(Present day psychologists, of the therapeutic variety, seem to view shame as a wholly negative emotion, as something to get free of… so that we can return to a shameless infantile narcissism?)

At the Balboa house, where I lived until I was seven, I shared a bedroom of the garage with my older brother. It was a narrow longish room, and our beds were on opposite sides of the narrow part of the room. There was a window above some built-in bookshelves between us. Everything in the room was white as best I can remember. I think it had been an add-on room and the walls were something like sheetrock with thin batten boards, all painted white.

When it was dark, after we’d been put to bed and were supposed to be going to sleep, highly mysterious patterns of light would sometimes move eerily across the walls. The light was in large blocks, squarish or rhombic, of several textures. The blocks of light were always in motion. Sometimes one block of light would seem to split into two blocks and move in opposite directions, overlapping, wrapping around a corner, or disappearing into the ceiling.

And while I can remember the movement of light and shadow on the walls, somewhat, the primary memory is my sense of wonderment. That part is so strong I can almost step into it. Where did the light come from? Why did it silently move across the wall and the ceiling?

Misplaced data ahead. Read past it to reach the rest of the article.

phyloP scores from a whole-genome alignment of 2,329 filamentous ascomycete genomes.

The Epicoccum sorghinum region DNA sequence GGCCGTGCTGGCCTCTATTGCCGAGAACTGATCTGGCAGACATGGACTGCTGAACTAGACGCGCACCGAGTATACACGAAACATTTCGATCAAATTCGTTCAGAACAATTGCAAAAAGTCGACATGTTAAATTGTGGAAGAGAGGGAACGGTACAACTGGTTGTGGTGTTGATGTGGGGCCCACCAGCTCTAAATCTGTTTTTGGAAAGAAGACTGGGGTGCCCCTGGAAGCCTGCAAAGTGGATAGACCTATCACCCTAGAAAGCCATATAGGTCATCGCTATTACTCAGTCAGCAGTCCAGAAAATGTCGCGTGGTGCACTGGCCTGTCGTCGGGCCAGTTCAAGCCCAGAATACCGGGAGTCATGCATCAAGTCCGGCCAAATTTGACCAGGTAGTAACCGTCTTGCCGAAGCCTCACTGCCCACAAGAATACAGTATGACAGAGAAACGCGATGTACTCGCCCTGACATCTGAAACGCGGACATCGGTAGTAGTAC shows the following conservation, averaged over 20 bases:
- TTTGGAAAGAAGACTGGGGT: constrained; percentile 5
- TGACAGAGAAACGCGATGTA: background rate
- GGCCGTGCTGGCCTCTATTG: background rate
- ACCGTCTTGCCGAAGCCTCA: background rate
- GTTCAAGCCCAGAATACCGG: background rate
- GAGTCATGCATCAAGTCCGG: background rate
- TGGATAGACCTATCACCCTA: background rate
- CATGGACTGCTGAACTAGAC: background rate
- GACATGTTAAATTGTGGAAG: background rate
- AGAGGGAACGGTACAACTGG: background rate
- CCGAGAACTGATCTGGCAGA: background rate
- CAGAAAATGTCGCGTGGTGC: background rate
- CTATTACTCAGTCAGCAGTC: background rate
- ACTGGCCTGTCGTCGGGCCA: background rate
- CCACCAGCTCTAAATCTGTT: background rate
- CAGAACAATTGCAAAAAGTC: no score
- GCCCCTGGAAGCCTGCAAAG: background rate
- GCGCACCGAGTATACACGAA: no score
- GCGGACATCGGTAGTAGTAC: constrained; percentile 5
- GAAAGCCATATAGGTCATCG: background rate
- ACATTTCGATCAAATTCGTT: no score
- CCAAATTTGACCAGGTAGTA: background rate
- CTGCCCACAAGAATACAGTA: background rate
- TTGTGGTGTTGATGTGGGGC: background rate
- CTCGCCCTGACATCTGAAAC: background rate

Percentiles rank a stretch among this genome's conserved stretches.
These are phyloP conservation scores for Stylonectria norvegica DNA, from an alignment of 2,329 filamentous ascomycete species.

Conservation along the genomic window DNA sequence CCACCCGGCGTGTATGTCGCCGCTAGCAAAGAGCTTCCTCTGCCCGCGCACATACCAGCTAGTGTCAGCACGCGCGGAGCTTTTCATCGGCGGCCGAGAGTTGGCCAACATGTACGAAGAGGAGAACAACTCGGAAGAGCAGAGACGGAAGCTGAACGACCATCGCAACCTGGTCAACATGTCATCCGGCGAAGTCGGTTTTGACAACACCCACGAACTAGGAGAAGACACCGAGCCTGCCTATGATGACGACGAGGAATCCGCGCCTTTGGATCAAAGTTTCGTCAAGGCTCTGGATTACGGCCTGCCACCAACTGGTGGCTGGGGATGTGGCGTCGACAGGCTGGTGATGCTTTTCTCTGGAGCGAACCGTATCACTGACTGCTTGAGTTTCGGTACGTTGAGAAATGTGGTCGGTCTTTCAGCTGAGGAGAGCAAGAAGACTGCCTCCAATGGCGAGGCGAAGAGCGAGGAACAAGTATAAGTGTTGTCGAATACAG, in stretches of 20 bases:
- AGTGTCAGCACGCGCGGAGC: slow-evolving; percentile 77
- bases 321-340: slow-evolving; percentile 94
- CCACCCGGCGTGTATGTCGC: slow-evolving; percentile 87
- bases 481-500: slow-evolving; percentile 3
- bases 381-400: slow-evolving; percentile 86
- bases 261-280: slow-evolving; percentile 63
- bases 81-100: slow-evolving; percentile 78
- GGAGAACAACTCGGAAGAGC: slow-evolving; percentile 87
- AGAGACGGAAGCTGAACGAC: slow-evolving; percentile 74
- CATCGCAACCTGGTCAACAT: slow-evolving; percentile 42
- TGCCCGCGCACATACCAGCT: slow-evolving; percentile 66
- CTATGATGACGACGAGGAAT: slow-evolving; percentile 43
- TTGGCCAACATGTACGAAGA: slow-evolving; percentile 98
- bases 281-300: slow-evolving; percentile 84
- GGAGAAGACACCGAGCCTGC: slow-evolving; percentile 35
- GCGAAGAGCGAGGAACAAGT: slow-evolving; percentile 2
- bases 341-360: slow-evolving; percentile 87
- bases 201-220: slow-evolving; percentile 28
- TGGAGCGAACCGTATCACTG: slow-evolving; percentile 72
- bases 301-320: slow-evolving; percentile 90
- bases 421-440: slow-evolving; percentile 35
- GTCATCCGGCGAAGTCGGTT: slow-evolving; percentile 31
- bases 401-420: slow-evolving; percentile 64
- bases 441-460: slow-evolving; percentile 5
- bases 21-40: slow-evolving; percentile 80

My brother and I would talk about the lights. The light patches were most like sunlight that comes through a window and makes vaguely trapezoidal patches on the rug. At some point we connected them to car headlights moving somewhere down the peninsula, but this hypothesis, which I didn’t quite accent at first, did not wholly dispel the feeling of mystery.

The Balboa peninsula was mostly open space in the 1950—vacant lots outnumbered houses. We had no neighbors on the south side—there were three or four vacant lots n a row, so headlights from several blocks away could easily come in the window. And lacy curtains on the window further disguised the light. There was a shade on the window but in those days we never pulled it down.

We tried to connect the light moving on the walls and the cars. Once in a while, if the surf wasn’t too loud, we could hear a car out on Ocean Boulevard or some other street, and if we did, it would have been after we had seen the moving lights. That was what made a cause and effect relationship so difficult to establish.